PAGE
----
The Andiamo dome height is not an issue for Neapolitan pizza. The only issue I have with my Primavera 70, which is the same as the Andiamo 70, is that I wish I had enough room for two pies at once. Dome height is less of an issue (if an issue at all) when the oven is smaller in diameter since the pies are so close to the flames. Here are some examples of what I get out of the FB oven:

http://www.pizzamaking.com/forum/index.php/topic,19928.0.html

http://www.pizzamaking.com/forum/index.php/topic,19526.msg192154.html#msg192154

http://www.pizzamaking.com/forum/index.php/topic,16918.msg164871.html#msg164871

John
Title: Re: Forno Bravo Andiamo or Forno Classico Piccolo
Post by: scott123 on July 16, 2012, 04:49:15 PM
John, respectfully, you make some of the best looking Neapolitan pizzas on the forum, but my feelings about oven selection relate less to making beautiful Neapolitan pizza and more to making it in the easiest and most optimized manner. When it comes to optimal conditions for Neapolitan pizza, dome heights matter, imo.

Mitch, the topic of town inspectors came up in the other thread.  Some members were for getting a permit, some against.  I'm in the against category.  While inspectors can play an important role in ensuring safety, I really don't see an oven kit, even if put together poorly, ever being more dangerous than a grill, and I'd never get a permit for a grill.  People put grills next to wooden structures all the time.  Unfortunately, if you talk to the city, there's a good chance they'll make a distinction between a WFO and a grill and make a bit stink about the number of feet of clearance you'll need.

This might end up biting me the butt eventually, but, for WFOs, I don't talk to the city.
Title: Re: Forno Bravo Andiamo or Forno Classico Piccolo
Post by: mitchjg on July 16, 2012, 07:18:18 PM
I may make a call to the city, namelessly, or ask the contractor that has done work on my house to ask for me.  I am wanting to assume that the portable nature of the who on wheels makes it clear that there is no actual installation.  Operation of course is still something I cannot argue with but I would think it would narrow the area of contention should there be any.
Title: Re: Forno Bravo Andiamo or Forno Classico Piccolo
Post by: fornographer on July 16, 2012, 07:22:15 PM
The Andiamo dome height is not an issue for Neapolitan pizza. The only issue I have with my Primavera 70, which is the same as the Andiamo 70, is that I wish I had enough room for two pies at once. Dome height is less of an issue (if an issue at all) when the oven is smaller in diameter since the pies are so close to the flames. Here are some examples of what I get out of the FB oven:

http://www.pizzamaking.com/forum/index.php/topic,19928.0.html

http://www.pizzamaking.com/forum/index.php/topic,19526.msg192154.html#msg192154

http://www.pizzamaking.com/forum/index.php/topic,16918.msg164871.html#msg164871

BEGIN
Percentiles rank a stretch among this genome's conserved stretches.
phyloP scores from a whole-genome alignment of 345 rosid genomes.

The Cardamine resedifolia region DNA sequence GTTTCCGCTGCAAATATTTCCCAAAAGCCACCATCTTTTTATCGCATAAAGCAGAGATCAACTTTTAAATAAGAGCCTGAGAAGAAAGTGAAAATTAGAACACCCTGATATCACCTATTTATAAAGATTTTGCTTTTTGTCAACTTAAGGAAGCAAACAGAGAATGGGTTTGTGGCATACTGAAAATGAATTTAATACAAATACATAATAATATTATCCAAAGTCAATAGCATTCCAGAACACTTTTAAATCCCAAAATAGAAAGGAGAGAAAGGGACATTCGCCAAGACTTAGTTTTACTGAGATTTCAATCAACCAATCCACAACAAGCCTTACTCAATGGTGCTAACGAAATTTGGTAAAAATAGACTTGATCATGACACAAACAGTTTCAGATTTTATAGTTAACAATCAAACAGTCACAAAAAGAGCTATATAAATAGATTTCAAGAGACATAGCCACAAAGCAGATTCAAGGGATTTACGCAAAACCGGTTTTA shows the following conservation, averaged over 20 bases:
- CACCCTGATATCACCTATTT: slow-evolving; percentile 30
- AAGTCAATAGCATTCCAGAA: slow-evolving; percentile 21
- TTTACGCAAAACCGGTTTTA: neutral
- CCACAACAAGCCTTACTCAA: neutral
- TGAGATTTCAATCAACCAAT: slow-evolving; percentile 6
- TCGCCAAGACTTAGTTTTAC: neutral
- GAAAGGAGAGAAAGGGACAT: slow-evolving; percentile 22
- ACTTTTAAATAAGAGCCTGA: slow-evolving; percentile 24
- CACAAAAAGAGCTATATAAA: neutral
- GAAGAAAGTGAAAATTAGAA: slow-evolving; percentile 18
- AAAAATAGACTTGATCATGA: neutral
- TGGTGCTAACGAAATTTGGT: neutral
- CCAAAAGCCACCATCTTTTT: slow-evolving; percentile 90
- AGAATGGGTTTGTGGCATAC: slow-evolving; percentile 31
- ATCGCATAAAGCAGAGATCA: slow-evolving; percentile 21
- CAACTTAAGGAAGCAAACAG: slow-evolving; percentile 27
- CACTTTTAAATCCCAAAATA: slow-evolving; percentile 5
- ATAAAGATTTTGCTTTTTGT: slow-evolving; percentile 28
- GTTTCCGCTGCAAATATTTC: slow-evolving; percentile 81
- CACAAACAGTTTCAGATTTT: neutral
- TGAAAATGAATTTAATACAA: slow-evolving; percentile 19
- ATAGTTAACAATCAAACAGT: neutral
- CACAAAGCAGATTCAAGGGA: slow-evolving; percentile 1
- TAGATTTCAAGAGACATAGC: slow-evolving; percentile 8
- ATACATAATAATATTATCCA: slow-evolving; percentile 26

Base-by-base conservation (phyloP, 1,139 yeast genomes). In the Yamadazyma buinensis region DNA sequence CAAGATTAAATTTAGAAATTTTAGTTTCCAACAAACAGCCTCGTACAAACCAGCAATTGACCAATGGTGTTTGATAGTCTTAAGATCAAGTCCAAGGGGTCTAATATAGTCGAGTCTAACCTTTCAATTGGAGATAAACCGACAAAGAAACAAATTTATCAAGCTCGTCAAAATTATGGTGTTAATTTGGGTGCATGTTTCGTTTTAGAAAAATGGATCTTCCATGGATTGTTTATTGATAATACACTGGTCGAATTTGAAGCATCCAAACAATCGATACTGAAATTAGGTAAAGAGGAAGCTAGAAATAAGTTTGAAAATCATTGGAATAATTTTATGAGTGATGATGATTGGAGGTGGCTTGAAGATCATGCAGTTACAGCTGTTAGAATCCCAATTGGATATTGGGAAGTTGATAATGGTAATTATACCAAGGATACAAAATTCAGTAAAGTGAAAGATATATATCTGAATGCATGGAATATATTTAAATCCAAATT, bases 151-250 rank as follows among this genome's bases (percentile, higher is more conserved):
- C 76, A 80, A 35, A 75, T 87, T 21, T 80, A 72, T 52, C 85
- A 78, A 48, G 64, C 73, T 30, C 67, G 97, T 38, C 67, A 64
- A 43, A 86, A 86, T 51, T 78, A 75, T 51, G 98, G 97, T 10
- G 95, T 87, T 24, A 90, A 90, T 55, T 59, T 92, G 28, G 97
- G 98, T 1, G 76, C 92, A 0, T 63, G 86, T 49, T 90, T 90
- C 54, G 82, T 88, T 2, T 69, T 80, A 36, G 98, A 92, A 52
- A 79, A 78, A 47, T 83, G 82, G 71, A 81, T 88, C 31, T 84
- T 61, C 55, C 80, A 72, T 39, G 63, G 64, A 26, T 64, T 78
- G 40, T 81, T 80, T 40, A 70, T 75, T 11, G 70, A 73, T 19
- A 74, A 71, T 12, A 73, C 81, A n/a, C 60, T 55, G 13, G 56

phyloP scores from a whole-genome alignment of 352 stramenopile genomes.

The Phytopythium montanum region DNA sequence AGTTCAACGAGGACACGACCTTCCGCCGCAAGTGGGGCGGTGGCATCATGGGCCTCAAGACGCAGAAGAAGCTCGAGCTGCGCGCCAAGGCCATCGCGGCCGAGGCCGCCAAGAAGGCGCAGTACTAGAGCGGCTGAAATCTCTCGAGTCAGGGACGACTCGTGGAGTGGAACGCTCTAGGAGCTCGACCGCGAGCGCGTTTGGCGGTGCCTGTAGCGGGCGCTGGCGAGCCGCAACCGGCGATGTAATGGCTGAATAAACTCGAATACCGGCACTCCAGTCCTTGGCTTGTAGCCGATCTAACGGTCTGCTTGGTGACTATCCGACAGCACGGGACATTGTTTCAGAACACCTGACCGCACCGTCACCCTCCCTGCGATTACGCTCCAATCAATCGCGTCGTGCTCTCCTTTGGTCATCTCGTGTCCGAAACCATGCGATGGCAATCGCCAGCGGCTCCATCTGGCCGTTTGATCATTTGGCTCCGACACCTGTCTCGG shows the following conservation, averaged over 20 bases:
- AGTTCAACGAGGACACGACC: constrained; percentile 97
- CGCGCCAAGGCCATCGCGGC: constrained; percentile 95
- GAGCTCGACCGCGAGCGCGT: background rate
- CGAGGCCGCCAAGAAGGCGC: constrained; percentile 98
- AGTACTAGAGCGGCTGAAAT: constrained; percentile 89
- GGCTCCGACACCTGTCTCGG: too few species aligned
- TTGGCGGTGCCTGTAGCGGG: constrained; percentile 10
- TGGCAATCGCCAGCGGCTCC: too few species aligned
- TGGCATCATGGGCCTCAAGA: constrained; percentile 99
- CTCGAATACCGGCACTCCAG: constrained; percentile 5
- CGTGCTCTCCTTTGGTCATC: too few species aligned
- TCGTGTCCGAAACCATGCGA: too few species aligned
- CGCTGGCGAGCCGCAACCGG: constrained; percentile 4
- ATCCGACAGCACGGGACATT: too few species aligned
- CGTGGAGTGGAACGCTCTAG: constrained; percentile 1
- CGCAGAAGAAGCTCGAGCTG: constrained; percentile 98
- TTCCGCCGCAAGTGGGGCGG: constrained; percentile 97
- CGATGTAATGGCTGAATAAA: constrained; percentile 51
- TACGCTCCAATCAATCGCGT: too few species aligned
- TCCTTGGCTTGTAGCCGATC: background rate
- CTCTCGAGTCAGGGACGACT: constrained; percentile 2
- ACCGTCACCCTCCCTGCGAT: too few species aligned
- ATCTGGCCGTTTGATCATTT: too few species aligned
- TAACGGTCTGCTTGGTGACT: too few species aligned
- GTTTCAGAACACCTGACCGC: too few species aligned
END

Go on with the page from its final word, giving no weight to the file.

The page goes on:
John

John is right.  I could not discern, thanks to the pizzaiolos (they're friendly once you tell them you're an enthusiast and make your own pies in your own wfo) who let me check their ovens out with their infrared guns, a difference in the ratio between floor and dome heat between the smaller ovens (Andiamo) and the larger ones at the professional outfits in town. Those are Acuntos and Ferrara ovens that I checked out.  The main difference that I could discern is the distance between the pies and the fire as John said.  Then again one outfit was cooking their pies very close to the flame which is almost similar to the distance that you would expect from the Andiamo 70 or the Primavera 70.  If you want the leoparding that a lot of these bigger ovens have, having a long ferment (more than 24 hrs) and a flame that covers the entire span of the dome from the left to the right will do it.  Craig recently suggested that having a cool dough might help--I will try this on my next bake.

The bigger ovens obviously have more thermal mass and that might make them more manageable when cooking a large volume of pies.  The most pies I have cooked out of the Andiamo was 12 and it can get quite interesting in managing the floor heat but it's just another fun skill to learn in addition to make a proper dough.

Until I get a chance to cook my dough in an Acunto or a Ferrara, I do not believe that the bigger ovens will make a significantly better pizza than the oven I am working with now.  I think with my current oven, with more practice and experience, I can come within striking distance, equal or maybe even surpass some of the outfits here in Atlanta that have WFOs.  I think I may have already surpassed the dough of one outfit in downtown Decatur that uses the same model Acunto as Craig is using.  Just to be clear, Craig and the Acunto are the perfect storm. Combine a master with the dough and ingredients and that oven and we see the consistently great pies on his posts.  

However I have to say that I feel that the wall that Scott is suggesting that I will hit is just something like the Maginot Line ;)  

Go ahead and purchase the oven that you think is right for you and start learning.  





Title: Re: Forno Bravo Andiamo or Forno Classico Piccolo
Post by: fornographer on July 16, 2012, 07:54:11 PM
And these are the breakfast pizzas I cooked for my 8 month pregnant wife this past weekend.

Title: Re: Forno Bravo Andiamo or Forno Classico Piccolo
Post by: scott123 on July 16, 2012, 08:25:27 PM
I could not discern, thanks to the pizzaiolos (they're friendly once you tell them you're an enthusiast and make your own pies in your own wfo) who let me check their ovens out with their infrared guns, a difference in the ratio between floor and dome heat between the smaller ovens (Andiamo) and the larger ones at the professional outfits in town.

It's not about temperature, it's about distance. When you halve the distance, you double the impact from infrared radiation (heat coming off the dome).
Title: Re: Forno Bravo Andiamo or Forno Classico Piccolo